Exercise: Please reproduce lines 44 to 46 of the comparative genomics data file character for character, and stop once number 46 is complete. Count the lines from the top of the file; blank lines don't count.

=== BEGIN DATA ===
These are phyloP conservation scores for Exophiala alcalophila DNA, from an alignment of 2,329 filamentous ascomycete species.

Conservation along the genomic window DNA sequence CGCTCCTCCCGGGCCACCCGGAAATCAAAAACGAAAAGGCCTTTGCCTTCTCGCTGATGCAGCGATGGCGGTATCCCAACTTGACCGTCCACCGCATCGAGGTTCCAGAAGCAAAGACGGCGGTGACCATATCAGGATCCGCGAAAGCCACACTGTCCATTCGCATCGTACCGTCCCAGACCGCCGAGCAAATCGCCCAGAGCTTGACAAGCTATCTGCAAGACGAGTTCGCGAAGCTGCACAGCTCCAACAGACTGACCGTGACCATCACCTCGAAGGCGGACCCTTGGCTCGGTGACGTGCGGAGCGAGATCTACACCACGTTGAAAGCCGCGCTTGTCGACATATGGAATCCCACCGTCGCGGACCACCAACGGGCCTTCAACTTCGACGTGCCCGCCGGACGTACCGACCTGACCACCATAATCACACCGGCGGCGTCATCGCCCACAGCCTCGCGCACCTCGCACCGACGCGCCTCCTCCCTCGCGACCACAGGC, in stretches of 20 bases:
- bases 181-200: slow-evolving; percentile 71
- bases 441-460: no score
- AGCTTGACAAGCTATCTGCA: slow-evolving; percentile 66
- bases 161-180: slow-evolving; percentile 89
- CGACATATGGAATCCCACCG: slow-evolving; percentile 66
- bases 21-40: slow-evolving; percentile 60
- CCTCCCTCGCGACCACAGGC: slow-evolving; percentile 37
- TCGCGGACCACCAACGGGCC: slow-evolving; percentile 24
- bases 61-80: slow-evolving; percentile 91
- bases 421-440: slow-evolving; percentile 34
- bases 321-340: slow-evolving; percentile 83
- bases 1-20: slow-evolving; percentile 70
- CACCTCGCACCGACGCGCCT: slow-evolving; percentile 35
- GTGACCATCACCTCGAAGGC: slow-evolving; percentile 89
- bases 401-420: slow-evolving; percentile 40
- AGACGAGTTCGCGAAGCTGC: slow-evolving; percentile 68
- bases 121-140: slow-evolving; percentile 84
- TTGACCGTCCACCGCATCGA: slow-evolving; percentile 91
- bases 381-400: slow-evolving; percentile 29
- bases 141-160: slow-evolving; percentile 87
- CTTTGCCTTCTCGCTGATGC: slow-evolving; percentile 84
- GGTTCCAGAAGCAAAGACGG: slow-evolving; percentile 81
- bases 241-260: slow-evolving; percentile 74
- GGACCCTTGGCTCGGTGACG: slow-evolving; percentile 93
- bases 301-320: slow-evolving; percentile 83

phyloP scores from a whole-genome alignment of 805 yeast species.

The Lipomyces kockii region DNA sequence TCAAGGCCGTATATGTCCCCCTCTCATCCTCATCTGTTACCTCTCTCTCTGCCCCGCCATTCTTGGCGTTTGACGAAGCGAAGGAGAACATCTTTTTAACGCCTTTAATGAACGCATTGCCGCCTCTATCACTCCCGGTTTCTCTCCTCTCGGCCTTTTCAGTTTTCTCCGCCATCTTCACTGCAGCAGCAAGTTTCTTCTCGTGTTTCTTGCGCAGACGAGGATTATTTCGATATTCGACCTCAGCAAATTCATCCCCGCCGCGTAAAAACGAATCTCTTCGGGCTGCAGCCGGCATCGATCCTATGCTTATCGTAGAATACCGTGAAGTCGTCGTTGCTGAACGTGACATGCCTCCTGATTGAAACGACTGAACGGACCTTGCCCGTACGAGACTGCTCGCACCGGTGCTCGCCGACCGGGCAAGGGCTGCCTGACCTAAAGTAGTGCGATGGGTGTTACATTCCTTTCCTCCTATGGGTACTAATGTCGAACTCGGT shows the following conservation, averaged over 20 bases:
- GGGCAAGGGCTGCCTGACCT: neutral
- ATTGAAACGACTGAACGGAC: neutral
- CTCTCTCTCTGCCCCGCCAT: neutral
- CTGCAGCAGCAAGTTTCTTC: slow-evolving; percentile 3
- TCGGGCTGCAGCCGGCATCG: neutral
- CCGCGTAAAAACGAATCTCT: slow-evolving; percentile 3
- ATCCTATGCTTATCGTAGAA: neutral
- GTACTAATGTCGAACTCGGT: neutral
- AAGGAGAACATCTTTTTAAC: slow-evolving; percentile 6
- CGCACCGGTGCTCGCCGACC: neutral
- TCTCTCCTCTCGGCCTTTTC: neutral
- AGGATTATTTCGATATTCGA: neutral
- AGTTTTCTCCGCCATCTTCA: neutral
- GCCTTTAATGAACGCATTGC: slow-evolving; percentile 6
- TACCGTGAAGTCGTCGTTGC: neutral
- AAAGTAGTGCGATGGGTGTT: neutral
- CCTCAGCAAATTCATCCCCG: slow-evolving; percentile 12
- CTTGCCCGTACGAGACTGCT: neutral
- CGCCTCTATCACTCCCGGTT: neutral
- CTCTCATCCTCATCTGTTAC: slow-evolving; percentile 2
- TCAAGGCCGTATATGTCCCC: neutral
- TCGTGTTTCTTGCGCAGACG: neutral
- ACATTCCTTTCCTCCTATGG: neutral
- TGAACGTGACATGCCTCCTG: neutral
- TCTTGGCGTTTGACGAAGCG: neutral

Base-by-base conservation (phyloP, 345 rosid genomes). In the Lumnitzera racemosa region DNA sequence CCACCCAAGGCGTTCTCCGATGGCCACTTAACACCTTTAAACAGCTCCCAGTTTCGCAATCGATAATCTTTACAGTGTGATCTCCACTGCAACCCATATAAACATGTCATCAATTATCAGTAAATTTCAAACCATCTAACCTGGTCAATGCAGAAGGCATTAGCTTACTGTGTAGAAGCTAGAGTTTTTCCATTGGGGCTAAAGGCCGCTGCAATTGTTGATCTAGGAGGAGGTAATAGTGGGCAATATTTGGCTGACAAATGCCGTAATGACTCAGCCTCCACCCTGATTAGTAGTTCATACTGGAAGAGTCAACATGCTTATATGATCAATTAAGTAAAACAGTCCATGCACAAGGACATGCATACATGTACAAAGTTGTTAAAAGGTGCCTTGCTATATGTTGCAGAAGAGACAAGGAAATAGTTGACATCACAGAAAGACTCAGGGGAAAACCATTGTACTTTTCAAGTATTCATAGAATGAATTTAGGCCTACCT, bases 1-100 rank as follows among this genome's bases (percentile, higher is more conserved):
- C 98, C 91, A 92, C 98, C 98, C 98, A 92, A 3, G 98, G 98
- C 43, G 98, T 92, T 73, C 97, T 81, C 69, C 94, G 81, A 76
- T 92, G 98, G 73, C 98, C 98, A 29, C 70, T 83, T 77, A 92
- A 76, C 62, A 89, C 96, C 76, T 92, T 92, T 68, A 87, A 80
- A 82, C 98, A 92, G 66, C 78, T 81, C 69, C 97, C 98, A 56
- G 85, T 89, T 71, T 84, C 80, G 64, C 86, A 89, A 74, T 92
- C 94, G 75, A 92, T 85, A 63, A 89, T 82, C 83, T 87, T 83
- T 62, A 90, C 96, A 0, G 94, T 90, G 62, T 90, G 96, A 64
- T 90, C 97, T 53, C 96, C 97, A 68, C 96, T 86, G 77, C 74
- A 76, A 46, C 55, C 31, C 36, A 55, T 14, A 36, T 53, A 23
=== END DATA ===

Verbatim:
- TACCGTGAAGTCGTCGTTGC: neutral
- AAAGTAGTGCGATGGGTGTT: neutral
- CCTCAGCAAATTCATCCCCG: slow-evolving; percentile 12